• True modules
  • Order of declaration and imports (#include-s in C++ terms) is insignificant. There is no need to pre-declare anything. You can rearrange things without change in meaning
  • Faster compilation - C++'s compilation model is inherently slow. Additionally compilers like DMD have further optimizations
  • More powerful conditional compilation without preprocessor
  • pure functions - side-effect free functions that are allowed to have internal mutation
  • Immutability - it is guaranteed that variables declared as immutable can be accessed safely from multiple threads (without locking and race-conditions)
  • Design by contract
  • Universal function call syntax (UFCS) - allow the free function void copyTo(T)(T[] src, T[] dst) to be called like this: sourceArray.copyTo(destinationArray)
  • Built-in unit testing
  • Garbage collection (optional)
  • scope control flow statement (partially emulated in C++ with the ScopeGuard idiom)

First class:

  • Dynamic arrays
int[] array; //declare empty array variable
array ~= 42; //append 42 to the array; array.equals([ 42 ]) == true
array.length = 5; //set the length to 5; will reallocate if needed
int[] other = new int[5]; // declare an array of five elements
other[] = 18; // fill the array with 18; other.equals([18, 18, 18, 18, 18]) == true
array[] = array[] * other[]; //array[i] becomes array[i] * other[i]
array[$ - 1] = -273; // set the last element to -273; when indexing an array the $ context variable is translated to array.length
int[] s = array[2 .. $]; // s points to the last 3 elements of array (no copying occurs).
  • Unicode strings
string s1 = "Hello "; // array of immutable UTF8 chars
immutable(char)[] s2 = "World "; //s2 has the same type as s1
string s3 = s1 ~ s2; // s3 is s1 concatenated with s2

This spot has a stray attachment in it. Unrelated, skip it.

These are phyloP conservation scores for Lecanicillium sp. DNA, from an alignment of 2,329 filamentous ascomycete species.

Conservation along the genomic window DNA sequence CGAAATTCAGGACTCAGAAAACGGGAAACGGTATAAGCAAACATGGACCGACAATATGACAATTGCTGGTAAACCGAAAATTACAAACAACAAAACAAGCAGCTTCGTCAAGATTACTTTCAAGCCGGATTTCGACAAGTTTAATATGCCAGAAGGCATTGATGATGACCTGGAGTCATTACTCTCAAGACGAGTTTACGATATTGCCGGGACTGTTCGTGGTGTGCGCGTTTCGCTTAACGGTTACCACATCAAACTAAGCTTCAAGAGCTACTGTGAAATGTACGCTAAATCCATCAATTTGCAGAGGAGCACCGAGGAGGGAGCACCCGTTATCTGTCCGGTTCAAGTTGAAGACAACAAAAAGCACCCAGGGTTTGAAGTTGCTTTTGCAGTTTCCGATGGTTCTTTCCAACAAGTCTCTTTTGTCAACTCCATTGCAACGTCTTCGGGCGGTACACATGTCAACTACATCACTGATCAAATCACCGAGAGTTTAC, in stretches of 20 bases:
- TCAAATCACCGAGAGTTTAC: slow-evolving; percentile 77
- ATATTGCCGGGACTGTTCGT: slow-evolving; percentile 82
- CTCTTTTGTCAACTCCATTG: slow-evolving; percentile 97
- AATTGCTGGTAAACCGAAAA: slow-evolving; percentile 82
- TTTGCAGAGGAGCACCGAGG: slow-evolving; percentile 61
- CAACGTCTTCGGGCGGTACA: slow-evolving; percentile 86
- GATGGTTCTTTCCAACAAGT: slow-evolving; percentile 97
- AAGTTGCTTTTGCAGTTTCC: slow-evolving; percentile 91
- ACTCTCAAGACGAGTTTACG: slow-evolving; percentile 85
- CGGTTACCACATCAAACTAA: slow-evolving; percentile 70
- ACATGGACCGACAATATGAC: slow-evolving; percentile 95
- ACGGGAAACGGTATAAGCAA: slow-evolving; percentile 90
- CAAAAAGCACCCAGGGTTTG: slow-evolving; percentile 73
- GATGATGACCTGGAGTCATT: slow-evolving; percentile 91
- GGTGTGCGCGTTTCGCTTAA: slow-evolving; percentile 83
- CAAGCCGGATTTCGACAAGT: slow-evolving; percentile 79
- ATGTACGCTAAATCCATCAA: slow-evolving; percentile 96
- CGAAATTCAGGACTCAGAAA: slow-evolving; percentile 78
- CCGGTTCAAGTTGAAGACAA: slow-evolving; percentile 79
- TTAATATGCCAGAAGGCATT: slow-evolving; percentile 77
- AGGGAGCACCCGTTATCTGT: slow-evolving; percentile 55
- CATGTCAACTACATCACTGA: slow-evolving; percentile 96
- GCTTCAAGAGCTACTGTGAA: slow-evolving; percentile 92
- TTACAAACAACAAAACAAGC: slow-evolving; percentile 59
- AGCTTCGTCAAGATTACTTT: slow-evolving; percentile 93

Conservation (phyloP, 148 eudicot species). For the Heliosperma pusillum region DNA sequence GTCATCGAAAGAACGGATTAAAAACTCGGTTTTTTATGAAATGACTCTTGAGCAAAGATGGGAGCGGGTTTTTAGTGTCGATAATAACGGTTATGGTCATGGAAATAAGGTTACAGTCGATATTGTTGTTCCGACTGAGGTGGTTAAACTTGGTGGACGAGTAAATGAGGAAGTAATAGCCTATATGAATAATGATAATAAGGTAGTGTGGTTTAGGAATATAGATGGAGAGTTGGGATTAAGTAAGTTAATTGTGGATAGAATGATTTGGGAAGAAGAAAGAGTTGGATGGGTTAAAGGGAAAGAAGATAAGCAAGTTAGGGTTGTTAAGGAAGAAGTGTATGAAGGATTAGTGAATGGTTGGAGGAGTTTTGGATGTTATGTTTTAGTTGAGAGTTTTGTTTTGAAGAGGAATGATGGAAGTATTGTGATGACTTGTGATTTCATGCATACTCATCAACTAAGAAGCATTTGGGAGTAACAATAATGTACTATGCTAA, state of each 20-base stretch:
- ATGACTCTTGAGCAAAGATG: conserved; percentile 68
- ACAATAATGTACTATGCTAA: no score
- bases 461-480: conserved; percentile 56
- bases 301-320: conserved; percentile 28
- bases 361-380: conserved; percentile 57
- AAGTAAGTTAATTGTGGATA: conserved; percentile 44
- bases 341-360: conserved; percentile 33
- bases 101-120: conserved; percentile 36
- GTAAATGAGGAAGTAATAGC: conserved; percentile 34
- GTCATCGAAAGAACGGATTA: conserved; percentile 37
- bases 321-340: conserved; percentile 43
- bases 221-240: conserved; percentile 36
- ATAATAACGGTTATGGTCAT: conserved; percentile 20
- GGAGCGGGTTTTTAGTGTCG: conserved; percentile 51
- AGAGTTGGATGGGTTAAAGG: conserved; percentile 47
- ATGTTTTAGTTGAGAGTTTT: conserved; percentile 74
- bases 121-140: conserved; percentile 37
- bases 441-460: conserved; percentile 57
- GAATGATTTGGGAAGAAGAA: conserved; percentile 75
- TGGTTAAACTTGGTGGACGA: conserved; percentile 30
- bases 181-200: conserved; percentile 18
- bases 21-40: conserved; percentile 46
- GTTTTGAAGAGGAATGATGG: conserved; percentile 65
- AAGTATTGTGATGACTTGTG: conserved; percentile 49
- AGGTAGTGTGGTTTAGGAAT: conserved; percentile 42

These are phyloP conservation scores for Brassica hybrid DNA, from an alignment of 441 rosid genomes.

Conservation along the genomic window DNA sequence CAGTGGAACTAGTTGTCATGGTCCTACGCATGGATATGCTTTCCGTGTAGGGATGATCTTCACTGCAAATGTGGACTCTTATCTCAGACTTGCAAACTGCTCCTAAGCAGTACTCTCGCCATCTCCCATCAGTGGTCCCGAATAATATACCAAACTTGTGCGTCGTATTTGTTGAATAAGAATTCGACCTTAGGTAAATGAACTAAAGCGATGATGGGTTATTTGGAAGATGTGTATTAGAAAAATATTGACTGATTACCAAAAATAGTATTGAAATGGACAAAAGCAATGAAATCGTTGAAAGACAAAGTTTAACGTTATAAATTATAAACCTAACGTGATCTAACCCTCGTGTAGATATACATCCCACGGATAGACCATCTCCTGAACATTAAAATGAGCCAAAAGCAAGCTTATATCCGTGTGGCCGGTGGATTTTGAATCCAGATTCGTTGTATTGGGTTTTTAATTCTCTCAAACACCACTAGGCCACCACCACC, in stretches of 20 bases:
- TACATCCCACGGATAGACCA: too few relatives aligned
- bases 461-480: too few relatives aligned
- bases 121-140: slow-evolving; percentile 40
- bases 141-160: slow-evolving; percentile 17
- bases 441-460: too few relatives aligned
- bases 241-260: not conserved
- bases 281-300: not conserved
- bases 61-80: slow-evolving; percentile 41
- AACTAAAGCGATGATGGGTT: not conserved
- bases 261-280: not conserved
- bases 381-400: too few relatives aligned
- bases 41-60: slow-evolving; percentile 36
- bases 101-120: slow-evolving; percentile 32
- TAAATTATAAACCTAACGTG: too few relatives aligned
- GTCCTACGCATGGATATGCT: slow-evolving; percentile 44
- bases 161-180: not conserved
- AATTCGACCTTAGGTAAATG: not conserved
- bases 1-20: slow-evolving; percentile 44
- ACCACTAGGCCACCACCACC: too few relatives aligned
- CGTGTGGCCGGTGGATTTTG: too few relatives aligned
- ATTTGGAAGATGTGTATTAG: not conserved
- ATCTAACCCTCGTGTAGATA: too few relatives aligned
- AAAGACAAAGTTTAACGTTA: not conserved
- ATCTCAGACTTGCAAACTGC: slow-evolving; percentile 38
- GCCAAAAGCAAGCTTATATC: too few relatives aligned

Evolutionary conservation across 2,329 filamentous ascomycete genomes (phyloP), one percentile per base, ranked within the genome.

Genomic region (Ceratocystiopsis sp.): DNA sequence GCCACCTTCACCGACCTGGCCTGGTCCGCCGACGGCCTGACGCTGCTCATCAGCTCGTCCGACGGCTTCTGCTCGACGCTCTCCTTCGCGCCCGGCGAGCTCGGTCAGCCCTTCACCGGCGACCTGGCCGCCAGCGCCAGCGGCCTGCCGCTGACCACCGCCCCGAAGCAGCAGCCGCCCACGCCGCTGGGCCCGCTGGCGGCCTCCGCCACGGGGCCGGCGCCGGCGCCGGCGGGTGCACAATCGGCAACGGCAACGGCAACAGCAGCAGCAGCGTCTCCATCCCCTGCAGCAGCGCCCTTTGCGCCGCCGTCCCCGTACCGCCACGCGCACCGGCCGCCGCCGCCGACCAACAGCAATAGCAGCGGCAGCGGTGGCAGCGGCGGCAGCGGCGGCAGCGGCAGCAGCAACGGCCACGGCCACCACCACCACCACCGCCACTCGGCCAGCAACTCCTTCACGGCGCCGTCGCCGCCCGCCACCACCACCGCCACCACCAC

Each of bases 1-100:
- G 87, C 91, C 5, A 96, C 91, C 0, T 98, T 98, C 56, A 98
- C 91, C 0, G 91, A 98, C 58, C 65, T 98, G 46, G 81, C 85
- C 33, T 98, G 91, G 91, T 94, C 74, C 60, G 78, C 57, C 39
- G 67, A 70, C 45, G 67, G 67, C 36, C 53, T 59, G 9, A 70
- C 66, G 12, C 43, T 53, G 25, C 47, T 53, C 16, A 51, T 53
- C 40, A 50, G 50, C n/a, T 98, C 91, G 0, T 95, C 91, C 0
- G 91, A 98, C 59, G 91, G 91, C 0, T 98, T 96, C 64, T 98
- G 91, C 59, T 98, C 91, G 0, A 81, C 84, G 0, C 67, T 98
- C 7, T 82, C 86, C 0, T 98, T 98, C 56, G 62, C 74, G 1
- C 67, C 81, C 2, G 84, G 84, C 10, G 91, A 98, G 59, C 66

char[] s4 = s3.dup; // s4 points to the mutable array "Hello World "
s4[$-1] = '!';
s4 ~= " Здравей, свят!";

import std.conv : to;
wstring ws = s4.to!wstring; //convert s4 to an array of immutable UTF16 chars

foreach (character; ws) // iterate over ws; 'character' is a automatically transcoded UTF32 code-point
	character.writeln(); //write each character on a new line
  • Associative arrays
struct Point { uint x; uint y; } // toHash is automatically generated by the compiler, if not user provided
Point[string] table; // hashtable string -> Data
table["Zero"] = Point(0, 0);
table["BottomRight"] = Point(uint.max, uint.max);
  • Nested functions
  • Closures (C++11 added lambda functions, but lambda functions that capture variables by reference are not allowed to escape the function they were created in).
  • Inner classes
C++ features missing from DEdit
  • Preprocessor
  • Polymorphic types with non-virtual destructor
  • Polymorphic value-types - in D struct-s are value types without support for inheritance and virtual functions and class-es are reference types that support inheritance and virtual functions
  • Multiple inheritance - D classes offers only Java and C# style multiple implementation of interfaces. Instead, for code reuse D favors composition, mixins and alias this

See the D Programming book for more details.